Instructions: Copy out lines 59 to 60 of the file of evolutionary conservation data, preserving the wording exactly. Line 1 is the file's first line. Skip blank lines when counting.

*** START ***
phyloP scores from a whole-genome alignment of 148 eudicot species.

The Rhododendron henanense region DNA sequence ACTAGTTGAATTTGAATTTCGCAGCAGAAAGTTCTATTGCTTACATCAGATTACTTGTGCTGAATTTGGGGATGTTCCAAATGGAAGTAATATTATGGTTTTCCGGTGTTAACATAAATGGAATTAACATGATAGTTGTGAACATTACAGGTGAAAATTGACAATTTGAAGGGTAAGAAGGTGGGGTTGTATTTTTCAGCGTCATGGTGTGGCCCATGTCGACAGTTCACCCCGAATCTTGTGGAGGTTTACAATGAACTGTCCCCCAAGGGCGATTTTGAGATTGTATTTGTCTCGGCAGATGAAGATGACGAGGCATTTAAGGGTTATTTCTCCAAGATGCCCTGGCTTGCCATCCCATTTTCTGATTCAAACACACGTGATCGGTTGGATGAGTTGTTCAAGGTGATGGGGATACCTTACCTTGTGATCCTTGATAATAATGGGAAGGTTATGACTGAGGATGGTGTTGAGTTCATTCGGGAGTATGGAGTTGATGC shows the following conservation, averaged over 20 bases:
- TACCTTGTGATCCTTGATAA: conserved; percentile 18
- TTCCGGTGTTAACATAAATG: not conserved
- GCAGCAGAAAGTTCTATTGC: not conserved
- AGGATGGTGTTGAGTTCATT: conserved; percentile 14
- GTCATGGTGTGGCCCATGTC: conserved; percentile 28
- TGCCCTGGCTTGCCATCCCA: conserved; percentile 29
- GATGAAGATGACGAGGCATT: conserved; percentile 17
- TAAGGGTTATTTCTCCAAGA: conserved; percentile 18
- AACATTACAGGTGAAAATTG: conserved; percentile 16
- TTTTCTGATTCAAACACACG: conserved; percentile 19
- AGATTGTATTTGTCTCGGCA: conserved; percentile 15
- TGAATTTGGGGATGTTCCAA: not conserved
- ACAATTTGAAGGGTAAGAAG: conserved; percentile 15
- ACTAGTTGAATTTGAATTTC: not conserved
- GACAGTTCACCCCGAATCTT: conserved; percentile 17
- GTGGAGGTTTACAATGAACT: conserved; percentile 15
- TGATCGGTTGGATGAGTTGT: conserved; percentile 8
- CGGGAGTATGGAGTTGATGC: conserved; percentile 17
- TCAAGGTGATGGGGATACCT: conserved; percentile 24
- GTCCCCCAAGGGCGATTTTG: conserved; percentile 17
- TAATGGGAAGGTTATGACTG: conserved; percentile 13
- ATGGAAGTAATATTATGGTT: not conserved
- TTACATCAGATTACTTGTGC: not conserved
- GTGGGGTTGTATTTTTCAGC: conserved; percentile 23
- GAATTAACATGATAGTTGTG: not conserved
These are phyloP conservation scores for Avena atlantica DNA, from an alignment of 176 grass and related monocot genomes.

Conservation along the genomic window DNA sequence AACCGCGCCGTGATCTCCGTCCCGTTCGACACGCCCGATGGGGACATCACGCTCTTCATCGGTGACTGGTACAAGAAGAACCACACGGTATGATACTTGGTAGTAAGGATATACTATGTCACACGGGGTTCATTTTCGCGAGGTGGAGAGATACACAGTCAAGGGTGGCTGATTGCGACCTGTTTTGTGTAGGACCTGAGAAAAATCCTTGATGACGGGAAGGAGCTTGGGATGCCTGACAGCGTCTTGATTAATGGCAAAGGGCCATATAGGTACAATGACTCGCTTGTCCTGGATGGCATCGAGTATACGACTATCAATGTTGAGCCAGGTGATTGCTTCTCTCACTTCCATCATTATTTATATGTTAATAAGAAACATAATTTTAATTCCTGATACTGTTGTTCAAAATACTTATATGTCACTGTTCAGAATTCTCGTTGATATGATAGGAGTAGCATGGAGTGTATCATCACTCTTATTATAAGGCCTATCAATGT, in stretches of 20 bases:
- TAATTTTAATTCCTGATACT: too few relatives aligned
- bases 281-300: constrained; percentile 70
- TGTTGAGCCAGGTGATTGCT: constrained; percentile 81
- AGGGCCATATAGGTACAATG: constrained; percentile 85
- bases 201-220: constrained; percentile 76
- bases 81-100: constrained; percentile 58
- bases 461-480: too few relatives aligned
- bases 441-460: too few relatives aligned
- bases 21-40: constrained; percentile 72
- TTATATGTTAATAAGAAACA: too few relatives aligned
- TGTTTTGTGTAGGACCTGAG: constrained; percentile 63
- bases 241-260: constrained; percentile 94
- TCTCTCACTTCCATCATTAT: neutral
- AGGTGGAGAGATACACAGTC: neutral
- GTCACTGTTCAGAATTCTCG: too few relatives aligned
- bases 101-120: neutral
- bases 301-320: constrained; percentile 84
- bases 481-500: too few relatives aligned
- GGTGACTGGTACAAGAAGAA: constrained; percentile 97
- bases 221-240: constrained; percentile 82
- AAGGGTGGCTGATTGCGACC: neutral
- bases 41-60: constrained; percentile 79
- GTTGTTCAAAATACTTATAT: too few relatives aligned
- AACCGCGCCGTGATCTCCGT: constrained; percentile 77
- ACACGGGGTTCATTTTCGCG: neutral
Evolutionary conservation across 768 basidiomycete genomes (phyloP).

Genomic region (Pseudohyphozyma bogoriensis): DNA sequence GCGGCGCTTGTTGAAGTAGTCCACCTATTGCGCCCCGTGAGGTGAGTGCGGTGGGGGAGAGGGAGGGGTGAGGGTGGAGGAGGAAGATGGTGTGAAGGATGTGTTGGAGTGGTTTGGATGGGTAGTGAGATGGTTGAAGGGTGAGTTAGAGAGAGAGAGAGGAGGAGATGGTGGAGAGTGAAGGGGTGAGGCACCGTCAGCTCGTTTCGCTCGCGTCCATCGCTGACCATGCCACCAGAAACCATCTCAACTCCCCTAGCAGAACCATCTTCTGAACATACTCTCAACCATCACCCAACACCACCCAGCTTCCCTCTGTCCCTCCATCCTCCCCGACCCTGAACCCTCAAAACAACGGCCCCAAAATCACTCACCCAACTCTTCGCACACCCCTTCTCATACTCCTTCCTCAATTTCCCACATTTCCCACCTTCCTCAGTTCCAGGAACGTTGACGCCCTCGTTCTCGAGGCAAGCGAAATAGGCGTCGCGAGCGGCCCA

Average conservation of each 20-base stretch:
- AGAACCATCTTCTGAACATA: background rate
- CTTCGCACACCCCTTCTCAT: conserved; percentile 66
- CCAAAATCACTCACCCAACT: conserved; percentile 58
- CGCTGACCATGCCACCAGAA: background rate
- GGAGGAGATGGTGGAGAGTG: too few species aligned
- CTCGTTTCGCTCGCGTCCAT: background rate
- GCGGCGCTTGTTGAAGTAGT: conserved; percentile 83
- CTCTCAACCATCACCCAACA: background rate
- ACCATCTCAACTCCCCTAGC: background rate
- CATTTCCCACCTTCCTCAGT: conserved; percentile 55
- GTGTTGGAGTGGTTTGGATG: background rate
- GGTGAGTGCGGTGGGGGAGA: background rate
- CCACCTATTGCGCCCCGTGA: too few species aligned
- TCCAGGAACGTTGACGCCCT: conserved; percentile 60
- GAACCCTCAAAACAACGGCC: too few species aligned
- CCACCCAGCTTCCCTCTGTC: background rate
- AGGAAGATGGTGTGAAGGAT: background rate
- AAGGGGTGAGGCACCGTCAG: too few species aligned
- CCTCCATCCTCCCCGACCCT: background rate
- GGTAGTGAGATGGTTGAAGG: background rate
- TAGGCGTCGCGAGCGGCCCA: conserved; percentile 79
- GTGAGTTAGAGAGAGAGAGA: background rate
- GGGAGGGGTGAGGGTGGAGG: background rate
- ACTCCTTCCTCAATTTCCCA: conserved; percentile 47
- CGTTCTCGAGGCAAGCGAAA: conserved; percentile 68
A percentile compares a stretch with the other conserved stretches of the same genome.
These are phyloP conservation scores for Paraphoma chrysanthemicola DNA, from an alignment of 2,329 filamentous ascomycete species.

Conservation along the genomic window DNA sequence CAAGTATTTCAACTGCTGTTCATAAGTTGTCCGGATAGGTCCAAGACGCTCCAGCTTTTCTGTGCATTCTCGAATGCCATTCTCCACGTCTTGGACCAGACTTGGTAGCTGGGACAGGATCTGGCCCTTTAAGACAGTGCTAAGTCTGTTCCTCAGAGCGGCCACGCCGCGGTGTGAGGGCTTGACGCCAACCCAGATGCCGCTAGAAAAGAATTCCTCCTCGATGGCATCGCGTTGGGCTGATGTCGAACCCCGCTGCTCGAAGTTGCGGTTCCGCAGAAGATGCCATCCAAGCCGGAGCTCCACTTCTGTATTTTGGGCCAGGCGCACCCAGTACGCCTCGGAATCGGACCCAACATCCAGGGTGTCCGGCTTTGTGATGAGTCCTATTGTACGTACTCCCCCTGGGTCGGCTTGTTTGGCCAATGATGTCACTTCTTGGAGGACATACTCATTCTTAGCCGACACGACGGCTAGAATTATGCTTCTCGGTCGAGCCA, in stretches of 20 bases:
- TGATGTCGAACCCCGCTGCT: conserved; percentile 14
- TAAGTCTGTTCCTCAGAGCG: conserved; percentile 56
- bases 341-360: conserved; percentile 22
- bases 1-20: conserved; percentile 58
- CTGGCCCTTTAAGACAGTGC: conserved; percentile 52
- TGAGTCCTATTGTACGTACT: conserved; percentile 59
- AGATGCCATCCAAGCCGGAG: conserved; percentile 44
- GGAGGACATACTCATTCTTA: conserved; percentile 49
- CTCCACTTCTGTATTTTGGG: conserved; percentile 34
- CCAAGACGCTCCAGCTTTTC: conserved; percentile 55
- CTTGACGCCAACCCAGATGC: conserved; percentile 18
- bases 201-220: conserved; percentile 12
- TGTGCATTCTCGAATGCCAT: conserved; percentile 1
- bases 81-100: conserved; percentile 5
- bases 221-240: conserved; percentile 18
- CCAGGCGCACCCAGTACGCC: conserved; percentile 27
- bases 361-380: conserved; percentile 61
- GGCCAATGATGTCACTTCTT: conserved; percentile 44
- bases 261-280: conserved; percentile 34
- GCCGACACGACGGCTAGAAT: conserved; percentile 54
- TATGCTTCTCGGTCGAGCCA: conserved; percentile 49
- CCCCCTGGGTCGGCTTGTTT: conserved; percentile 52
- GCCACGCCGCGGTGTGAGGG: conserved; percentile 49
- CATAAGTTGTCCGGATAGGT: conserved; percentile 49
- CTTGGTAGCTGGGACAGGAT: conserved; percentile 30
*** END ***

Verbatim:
- CTTCGCACACCCCTTCTCAT: conserved; percentile 66
- CCAAAATCACTCACCCAACT: conserved; percentile 58